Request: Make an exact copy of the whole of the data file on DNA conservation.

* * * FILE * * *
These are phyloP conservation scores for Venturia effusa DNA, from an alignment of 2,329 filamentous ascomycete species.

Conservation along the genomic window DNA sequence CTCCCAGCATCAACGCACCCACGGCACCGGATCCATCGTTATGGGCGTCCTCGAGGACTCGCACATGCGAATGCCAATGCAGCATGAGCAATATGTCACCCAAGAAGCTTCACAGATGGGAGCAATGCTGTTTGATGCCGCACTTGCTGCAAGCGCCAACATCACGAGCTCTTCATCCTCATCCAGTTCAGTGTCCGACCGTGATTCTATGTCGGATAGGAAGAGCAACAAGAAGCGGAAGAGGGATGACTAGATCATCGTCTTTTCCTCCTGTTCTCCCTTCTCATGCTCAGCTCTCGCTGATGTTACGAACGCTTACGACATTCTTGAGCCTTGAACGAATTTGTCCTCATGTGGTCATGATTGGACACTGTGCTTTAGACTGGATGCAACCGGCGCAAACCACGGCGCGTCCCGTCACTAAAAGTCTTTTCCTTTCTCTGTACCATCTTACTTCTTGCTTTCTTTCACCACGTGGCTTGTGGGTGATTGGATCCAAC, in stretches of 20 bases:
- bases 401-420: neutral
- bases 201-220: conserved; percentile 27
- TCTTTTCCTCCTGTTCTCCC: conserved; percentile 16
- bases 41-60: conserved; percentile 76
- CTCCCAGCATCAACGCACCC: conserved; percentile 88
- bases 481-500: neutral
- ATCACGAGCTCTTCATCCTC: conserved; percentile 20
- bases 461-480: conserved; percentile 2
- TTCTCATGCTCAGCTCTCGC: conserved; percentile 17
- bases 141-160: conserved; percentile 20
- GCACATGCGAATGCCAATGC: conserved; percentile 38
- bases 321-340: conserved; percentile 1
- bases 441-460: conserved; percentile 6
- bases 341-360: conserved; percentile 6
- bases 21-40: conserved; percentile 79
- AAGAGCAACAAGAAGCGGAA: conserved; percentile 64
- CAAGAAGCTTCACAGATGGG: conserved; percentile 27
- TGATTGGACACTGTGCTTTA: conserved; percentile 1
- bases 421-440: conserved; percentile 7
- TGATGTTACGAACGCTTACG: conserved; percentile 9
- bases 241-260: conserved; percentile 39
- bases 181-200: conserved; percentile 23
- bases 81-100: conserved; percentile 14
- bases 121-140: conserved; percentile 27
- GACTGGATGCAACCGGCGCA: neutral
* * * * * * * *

These are phyloP conservation scores for Venturia effusa DNA, from an alignment of 2,329 filamentous ascomycete species.

Conservation along the genomic window DNA sequence CTCCCAGCATCAACGCACCCACGGCACCGGATCCATCGTTATGGGCGTCCTCGAGGACTCGCACATGCGAATGCCAATGCAGCATGAGCAATATGTCACCCAAGAAGCTTCACAGATGGGAGCAATGCTGTTTGATGCCGCACTTGCTGCAAGCGCCAACATCACGAGCTCTTCATCCTCATCCAGTTCAGTGTCCGACCGTGATTCTATGTCGGATAGGAAGAGCAACAAGAAGCGGAAGAGGGATGACTAGATCATCGTCTTTTCCTCCTGTTCTCCCTTCTCATGCTCAGCTCTCGCTGATGTTACGAACGCTTACGACATTCTTGAGCCTTGAACGAATTTGTCCTCATGTGGTCATGATTGGACACTGTGCTTTAGACTGGATGCAACCGGCGCAAACCACGGCGCGTCCCGTCACTAAAAGTCTTTTCCTTTCTCTGTACCATCTTACTTCTTGCTTTCTTTCACCACGTGGCTTGTGGGTGATTGGATCCAAC, in stretches of 20 bases:
- bases 401-420: neutral
- bases 201-220: conserved; percentile 27
- TCTTTTCCTCCTGTTCTCCC: conserved; percentile 16
- bases 41-60: conserved; percentile 76
- CTCCCAGCATCAACGCACCC: conserved; percentile 88
- bases 481-500: neutral
- ATCACGAGCTCTTCATCCTC: conserved; percentile 20
- bases 461-480: conserved; percentile 2
- TTCTCATGCTCAGCTCTCGC: conserved; percentile 17
- bases 141-160: conserved; percentile 20
- GCACATGCGAATGCCAATGC: conserved; percentile 38
- bases 321-340: conserved; percentile 1
- bases 441-460: conserved; percentile 6
- bases 341-360: conserved; percentile 6
- bases 21-40: conserved; percentile 79
- AAGAGCAACAAGAAGCGGAA: conserved; percentile 64
- CAAGAAGCTTCACAGATGGG: conserved; percentile 27
- TGATTGGACACTGTGCTTTA: conserved; percentile 1
- bases 421-440: conserved; percentile 7
- TGATGTTACGAACGCTTACG: conserved; percentile 9
- bases 241-260: conserved; percentile 39
- bases 181-200: conserved; percentile 23
- bases 81-100: conserved; percentile 14
- bases 121-140: conserved; percentile 27
- GACTGGATGCAACCGGCGCA: neutral